My first time posing nude is the figure modeling equivalent of jumping into an icy lake rather than wading inch by inch; I walk into a city college thinking, these are exactly the sort of people my grandmother told me to cross the street to avoid. Minutes later I’m naked, arms extended over my head.
Initially I hate it, the long silent stretches of chilly stillness, like freezing to death in a snowy wood on the road less traveled, but without the lovely warmth of hypothermia to distract. The disassociation required to stand nude in public comes easily; I exist in my head and outside of my body, I’ve never been certain I’m real. What I cannot abide are the relentless march of words that skid and stumble across my brain. Without pen and paper or cell phone, tension gathers inside me, there’s no hope of release. I’m forced to focus on the various tickles and itches that flicker through my body, the random limbs that fall asleep.
Typically classes, sculpture, drawing or painting, begin with a series of gesture drawings, the model changing position frequently, the artists laying down a quick, stark form. The gesture drawings, thirty seconds to three minutes in length, are a chance to flaunt extreme moves, to fling my arms in the air or pretzel my body, positions I cannot maintain for long. Nothing too drastic though, certainly nothing yogic; most yoga poses reveal one’s asshole. I learn that the hard way.
After the short poses come the long ones, generally twenty to forty minutes without a break. Initially each moment scores my skin, days ticked off on a prison wall, but over time I adjust, make reluctant peace with the moments as they ponderously unfurl. The knowledge that figure modeling, I make in three hours what I do as a barista in six, also helps. Lately time even seems to accelerate; delivering me fifty minutes into the future when only ten should logically have passed.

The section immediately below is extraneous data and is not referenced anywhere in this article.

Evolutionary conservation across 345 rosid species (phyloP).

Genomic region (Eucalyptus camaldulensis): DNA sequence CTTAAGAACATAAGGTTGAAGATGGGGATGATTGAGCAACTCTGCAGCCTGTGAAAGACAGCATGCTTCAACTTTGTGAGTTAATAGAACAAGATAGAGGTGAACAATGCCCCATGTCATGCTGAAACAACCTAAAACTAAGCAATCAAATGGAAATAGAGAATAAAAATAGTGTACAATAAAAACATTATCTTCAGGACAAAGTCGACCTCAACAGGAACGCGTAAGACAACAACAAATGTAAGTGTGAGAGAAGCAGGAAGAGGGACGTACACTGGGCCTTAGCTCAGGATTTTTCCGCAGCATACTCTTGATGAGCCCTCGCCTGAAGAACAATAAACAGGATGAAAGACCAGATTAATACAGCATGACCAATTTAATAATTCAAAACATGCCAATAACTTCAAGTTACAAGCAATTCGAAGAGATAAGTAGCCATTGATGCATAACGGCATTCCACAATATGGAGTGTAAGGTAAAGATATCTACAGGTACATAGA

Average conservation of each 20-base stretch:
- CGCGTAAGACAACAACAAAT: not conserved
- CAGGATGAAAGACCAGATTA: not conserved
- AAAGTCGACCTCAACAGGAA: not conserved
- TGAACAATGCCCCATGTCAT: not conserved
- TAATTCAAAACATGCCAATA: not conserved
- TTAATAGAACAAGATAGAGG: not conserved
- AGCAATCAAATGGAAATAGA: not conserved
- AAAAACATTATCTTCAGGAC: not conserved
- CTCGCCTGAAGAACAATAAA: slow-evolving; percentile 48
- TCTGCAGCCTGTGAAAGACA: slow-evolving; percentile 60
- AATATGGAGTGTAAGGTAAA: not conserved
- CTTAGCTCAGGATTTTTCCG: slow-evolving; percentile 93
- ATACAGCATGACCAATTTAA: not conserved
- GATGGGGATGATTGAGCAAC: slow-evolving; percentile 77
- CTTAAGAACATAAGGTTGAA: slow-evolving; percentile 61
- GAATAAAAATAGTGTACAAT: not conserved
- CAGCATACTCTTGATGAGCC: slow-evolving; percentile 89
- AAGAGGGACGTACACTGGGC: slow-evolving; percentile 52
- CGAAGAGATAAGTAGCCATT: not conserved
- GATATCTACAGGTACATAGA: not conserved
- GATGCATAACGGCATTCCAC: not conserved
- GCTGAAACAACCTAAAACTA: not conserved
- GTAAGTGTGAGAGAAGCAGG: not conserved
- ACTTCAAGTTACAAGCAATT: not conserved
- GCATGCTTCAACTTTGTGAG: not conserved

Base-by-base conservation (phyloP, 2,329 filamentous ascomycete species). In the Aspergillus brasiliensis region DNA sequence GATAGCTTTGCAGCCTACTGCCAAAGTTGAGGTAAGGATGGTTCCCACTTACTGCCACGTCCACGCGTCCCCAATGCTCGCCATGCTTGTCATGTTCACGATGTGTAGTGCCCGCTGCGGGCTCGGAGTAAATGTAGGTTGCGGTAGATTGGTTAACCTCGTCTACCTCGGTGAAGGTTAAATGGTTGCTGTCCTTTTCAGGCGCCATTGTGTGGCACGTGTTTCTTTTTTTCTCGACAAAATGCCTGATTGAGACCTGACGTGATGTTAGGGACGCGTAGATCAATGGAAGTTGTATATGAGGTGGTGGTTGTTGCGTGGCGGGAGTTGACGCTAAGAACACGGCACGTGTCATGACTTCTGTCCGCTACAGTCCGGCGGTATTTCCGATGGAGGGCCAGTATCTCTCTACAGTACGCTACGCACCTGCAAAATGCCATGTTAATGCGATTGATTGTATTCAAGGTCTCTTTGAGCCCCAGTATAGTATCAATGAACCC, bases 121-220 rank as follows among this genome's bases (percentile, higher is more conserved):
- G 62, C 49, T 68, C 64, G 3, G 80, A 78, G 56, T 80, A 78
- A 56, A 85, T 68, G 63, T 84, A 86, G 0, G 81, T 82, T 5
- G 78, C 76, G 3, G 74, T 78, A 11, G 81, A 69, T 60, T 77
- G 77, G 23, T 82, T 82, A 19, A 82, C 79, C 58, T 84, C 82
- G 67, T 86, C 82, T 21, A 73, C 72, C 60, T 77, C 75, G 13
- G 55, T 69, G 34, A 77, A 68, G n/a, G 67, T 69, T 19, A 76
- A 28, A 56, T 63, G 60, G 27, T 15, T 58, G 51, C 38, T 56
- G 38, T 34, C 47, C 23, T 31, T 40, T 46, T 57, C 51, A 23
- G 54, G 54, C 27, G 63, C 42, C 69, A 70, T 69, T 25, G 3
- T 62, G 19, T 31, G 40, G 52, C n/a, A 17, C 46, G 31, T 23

At the city college drawing class, the teacher is strict with his students, diffident and respectful toward me. Cell phones are banned, the door is locked and breaks and quiet are rigorously enforced. Once someone forgets to shut the door and a lost student bursts in.
“Damn.” He raises his arm, shielding his face as if from fire. “My bad. My bad!”
The teacher apologizes to me, lectures the students about respect.
I figure my ass is bare no matter who sees it. So what if the student isn’t enrolled in this particular class?
I’ve been naked with one teacher, a short denim shirt and Dockers type with a thick Chinese accent, for a total of seven hours this week. There should be a name for this extended yet impersonal intimacy. I’m in a reclining pose, easy to sustain if I hadn’t made the amateur’s mistake of folding one arm beneath my head.
“Guess which animal born with horn.” The teacher commands the class.
“Goat?” someone guesses.
“Wrong.” The teacher grins, bounces on his heels.
“Is giraffe,” the teacher says, spinning my platform so each student gets a clear view.
Over e-mail an art teacher at a private studio asks for a photo.
“You’re pretty,” he writes in response.
Later that day I take a call from another teacher.
“I’m hard-of hearing,” he says, “You’ll have to speak up.”
“I said, I’m not sure how to describe my face. Full lips and pale skin, I guess. Long dark hair.”
“Will your musculature be obscured?”
“Pardon?” I picture myself hiding behind a bush.
“Are you fit?”
“And your weight?”
Shouting my answers, I feel like something up for auction, which is fine. This is business. It’s the teacher who said I was pretty that crossed a line.